Photo: Andy Croasdale
Not recognising the black music epithet, Alex prefers to use the term ‘soul’ as an umbrella term to describe the eclectic musical style on offer at the Horse. “It starts out as a pub and ends up as club,” he explained. The demand for this type of music in Preston is considerable. News of the relaunch spread rapidly through the city, resulting in a packed opening night. The clientele are always an eclectic bunch, from students to old northern-soul aficionados and b-boys to p-funkers. Local punter Tim was ecstatic about the re-launch. “I used to come here a few years ago, but didn’t realise how much I’d missed it until tonight,” he said. “It’s brilliant to be back here with so many old mates. The music is just superb; I don’t even know who’s playing tonight. It doesn’t matter who it is. I know that I’ll always enjoy it because it’s quality.”

Resplendent with the now mandatory smoking area balcony, The Black Horse fills a unique musical gap. It’s always been free to get in, with a genuine musical passion shared by both the regulars and the resident DJs. One major advantage over its swankier, more commercial competition is the drinks prices. Nightclubs and trendy bars make enjoying Preston’s nightlife an expensive business, but even the most financially challenged Prestonian can afford ‘a few down at the Horse’.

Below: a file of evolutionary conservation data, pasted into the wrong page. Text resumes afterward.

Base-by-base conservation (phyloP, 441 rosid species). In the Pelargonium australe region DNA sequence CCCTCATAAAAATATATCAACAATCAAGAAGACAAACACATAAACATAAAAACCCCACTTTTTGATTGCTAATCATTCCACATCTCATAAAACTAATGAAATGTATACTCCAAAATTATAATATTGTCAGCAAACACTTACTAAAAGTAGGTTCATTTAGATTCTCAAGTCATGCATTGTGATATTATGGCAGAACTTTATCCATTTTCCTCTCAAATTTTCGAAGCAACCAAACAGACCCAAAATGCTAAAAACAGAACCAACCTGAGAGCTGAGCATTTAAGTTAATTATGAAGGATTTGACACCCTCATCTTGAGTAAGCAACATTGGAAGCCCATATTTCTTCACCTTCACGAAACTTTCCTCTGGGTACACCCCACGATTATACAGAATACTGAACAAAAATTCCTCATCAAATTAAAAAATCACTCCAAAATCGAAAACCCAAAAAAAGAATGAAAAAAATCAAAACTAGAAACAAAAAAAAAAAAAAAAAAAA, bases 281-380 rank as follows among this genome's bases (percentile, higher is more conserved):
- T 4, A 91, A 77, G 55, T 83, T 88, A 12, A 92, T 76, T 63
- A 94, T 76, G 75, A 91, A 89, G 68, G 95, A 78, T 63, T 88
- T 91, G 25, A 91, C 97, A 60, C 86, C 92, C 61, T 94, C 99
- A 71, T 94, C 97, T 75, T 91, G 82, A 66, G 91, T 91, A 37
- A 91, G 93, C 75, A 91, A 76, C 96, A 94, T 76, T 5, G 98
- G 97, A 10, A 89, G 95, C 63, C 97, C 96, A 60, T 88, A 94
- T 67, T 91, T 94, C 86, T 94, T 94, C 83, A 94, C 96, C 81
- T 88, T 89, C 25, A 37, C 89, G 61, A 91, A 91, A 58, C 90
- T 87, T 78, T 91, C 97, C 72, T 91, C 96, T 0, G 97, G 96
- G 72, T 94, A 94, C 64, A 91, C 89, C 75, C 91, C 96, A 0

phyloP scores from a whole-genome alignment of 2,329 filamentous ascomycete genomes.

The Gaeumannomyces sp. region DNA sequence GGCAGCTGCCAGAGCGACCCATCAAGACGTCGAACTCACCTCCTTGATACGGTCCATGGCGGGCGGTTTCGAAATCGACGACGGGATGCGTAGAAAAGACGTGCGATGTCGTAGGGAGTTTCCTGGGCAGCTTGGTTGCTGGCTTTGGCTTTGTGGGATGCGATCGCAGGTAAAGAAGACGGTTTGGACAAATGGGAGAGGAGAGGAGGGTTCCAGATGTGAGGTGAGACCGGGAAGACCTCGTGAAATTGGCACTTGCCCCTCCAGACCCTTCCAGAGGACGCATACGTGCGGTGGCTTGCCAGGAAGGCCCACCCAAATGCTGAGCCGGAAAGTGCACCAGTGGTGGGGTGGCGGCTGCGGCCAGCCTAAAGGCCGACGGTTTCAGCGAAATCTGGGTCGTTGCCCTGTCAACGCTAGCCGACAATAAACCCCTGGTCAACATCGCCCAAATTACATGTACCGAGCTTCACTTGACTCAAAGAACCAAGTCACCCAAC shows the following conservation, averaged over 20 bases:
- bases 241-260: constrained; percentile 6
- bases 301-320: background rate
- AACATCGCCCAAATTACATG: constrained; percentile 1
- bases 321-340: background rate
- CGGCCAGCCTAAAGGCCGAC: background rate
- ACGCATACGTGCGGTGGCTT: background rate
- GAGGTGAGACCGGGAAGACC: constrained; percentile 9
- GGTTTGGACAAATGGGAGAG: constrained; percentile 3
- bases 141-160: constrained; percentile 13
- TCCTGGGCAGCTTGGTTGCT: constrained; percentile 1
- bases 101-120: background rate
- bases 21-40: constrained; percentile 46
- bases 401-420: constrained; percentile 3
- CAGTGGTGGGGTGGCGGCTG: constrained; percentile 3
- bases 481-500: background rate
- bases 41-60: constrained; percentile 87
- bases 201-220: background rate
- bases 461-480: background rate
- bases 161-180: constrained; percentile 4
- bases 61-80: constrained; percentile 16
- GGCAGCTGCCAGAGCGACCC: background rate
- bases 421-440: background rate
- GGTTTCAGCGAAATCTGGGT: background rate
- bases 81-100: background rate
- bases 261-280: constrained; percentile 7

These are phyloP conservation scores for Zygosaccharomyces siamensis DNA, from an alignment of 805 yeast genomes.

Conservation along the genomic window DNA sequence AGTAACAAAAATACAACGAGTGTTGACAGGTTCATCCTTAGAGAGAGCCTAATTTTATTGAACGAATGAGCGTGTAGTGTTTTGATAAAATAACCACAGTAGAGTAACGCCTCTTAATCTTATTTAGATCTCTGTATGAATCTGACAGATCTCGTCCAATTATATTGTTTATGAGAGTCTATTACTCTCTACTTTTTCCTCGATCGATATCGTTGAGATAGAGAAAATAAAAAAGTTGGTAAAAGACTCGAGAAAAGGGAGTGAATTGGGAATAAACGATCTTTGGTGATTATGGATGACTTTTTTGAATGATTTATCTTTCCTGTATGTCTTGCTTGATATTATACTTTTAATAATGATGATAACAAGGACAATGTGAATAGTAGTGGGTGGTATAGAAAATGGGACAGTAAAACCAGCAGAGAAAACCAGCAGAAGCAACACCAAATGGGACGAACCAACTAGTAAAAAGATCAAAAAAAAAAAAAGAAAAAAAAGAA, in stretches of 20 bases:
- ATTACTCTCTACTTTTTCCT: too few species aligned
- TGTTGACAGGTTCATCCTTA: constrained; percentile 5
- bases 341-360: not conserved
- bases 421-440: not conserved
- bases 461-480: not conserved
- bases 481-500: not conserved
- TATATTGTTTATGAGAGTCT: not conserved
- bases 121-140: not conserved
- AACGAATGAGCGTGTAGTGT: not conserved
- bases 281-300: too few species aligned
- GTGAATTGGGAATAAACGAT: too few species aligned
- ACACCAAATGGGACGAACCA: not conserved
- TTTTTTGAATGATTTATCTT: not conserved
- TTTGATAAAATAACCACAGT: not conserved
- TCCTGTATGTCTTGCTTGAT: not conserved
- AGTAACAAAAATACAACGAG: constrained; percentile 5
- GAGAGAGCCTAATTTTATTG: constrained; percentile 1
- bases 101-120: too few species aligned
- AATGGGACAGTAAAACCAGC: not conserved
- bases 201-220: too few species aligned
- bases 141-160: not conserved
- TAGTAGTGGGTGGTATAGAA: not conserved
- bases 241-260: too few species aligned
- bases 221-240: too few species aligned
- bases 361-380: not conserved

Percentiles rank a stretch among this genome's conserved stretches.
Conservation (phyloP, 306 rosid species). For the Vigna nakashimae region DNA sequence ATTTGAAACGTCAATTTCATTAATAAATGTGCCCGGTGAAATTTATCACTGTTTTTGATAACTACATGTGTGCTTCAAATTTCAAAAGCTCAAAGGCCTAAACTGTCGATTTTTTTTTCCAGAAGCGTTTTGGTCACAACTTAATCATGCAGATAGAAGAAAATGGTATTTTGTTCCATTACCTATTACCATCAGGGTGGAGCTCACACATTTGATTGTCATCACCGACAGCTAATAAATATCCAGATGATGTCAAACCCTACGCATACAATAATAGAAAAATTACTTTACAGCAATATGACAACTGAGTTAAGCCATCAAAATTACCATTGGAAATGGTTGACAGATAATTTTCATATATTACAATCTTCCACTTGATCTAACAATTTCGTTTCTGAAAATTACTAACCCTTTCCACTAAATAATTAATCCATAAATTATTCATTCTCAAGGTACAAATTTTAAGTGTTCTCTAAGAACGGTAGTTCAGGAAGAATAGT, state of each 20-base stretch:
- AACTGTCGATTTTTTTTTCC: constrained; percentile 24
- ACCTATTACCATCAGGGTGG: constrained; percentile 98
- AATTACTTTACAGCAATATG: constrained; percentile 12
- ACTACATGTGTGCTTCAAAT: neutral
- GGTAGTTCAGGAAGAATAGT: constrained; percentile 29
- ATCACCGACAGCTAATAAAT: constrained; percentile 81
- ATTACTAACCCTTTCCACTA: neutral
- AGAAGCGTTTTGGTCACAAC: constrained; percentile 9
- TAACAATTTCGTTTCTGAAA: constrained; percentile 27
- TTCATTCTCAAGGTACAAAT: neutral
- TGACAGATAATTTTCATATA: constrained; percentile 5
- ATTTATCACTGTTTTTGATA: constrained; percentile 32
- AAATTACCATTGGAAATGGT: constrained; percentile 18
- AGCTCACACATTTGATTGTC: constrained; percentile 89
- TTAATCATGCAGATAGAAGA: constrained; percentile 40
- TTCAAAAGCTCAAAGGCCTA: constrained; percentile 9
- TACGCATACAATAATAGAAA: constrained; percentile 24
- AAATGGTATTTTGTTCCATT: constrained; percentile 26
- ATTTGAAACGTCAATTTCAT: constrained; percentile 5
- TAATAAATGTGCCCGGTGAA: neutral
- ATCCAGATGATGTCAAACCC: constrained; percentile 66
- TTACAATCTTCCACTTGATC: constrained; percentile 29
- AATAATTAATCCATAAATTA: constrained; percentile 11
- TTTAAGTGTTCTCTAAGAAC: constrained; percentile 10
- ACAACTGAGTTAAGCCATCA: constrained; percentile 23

The Horse serves another valuable function as a local hub for the large DJ roster. Early on, the music is played at a reasonable volume, allowing conversation to take place. There’s a natural cross-pollination of different crews as each DJ takes their turn providing music. New friendships are formed and new music is discovered. Having such a large DJ roster means that the music on offer will never become stale. There’s none of the ego or swagger you might associate with the DJ circuit, more a sense of community and camaraderie which comes from mutual respect for the music.

Alex believes that his intimate little party will continue to go from strength to strength because it has a winning formula that will sustain the night as a local institution.

Resident DJ Paul Thornton is equally optimistic. Never short on enthusiasm, he has a keen sense of The Black Horse’s significant local history: “The Horse has so many great memories for me, from meeting some of my best mates there to being introduced to some of the finest tunes; there’s nowhere else in Preston quite like it. It’s not about genres it’s about the vibe.”

The vibe and venue are definitely unique. The music policy is certainly unpredictable, but the quality is always there. Anyone who fancies an alternative night out should give it a try. Bet on the Black Horse and you’re backing a sure-fire winner.

- James and Martin Deane

Originally posted on: January 2, 2011 by The Ark Preston